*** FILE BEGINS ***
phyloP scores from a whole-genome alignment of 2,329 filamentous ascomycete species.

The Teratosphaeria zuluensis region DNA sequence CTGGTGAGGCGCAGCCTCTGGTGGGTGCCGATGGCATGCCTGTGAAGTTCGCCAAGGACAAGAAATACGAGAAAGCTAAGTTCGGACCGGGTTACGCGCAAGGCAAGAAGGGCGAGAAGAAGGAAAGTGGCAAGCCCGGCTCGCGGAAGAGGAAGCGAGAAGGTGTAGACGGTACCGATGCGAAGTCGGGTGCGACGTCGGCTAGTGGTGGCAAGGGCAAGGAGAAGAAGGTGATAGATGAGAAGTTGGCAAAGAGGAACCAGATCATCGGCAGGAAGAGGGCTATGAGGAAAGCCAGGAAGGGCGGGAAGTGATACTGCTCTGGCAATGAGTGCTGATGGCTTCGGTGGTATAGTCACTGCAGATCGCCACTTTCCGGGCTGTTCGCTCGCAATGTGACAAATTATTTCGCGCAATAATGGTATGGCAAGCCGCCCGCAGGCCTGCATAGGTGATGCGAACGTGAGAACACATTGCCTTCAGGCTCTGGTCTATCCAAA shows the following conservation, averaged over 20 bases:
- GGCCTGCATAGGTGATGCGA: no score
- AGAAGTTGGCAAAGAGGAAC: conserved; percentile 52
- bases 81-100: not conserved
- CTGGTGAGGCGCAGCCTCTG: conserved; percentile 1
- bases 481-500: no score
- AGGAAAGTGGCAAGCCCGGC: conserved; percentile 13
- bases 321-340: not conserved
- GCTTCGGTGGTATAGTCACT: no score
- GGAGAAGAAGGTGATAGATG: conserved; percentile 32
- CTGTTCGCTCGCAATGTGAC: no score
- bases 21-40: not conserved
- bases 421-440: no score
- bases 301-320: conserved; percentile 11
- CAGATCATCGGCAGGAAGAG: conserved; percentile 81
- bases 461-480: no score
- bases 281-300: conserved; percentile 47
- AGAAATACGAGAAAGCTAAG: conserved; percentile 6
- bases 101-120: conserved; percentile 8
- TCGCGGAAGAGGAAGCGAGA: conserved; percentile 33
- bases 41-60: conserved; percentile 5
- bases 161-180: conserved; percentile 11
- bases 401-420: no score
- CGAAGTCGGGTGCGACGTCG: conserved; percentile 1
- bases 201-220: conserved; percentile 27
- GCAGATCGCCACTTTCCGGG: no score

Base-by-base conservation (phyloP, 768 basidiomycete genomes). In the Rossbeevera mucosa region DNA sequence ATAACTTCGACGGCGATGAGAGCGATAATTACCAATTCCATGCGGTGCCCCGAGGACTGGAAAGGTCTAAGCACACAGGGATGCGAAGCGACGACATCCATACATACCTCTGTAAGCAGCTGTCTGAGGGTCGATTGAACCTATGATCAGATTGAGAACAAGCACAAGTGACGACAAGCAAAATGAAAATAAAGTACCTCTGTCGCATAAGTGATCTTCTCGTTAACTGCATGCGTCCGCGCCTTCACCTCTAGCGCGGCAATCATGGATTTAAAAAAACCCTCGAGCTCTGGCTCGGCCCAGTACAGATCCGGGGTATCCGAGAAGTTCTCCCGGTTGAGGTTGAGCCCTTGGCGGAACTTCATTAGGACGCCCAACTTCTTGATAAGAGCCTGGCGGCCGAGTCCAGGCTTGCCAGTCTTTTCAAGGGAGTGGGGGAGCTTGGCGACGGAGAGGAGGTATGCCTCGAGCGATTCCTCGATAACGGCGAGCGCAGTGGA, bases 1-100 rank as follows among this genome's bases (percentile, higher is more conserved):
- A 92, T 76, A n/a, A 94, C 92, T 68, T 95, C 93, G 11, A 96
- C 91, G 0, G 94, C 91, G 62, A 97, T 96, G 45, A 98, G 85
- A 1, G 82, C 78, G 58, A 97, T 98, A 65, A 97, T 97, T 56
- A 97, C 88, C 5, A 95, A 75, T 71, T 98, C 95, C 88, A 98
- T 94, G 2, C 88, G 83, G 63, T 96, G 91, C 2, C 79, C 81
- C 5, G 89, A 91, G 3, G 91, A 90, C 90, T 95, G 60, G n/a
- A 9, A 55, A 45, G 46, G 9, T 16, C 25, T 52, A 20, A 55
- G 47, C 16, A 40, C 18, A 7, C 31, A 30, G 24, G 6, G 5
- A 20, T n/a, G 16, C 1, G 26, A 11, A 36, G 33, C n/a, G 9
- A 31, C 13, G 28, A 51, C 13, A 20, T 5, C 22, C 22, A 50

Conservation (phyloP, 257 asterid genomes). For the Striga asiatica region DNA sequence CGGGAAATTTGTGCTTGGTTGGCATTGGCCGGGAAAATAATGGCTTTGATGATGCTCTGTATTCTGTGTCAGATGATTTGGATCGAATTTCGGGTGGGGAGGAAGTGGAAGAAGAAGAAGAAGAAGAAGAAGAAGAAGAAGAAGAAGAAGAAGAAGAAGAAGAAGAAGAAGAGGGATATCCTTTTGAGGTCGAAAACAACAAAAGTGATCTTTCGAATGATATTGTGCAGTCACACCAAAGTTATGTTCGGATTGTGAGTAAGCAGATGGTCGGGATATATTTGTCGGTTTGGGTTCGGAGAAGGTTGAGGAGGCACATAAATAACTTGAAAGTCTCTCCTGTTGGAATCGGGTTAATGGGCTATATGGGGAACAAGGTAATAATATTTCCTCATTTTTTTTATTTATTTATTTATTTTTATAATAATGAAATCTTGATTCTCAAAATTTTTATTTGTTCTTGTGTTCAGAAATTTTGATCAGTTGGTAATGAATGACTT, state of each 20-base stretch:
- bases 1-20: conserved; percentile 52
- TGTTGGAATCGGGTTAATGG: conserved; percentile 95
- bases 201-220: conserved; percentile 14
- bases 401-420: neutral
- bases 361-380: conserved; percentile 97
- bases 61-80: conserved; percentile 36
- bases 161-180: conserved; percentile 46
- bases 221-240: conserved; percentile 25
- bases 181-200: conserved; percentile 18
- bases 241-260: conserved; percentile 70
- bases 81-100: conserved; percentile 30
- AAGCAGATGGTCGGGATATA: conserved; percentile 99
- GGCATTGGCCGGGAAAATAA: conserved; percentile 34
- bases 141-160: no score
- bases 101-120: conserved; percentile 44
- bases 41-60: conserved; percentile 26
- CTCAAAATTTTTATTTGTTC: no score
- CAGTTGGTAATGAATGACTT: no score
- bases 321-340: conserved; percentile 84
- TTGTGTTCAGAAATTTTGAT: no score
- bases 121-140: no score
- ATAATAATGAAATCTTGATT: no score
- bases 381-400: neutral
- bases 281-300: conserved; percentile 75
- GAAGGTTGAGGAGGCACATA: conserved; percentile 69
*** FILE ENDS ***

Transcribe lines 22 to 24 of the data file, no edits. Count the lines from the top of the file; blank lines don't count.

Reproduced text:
- bases 41-60: conserved; percentile 5
- bases 161-180: conserved; percentile 11
- bases 401-420: no score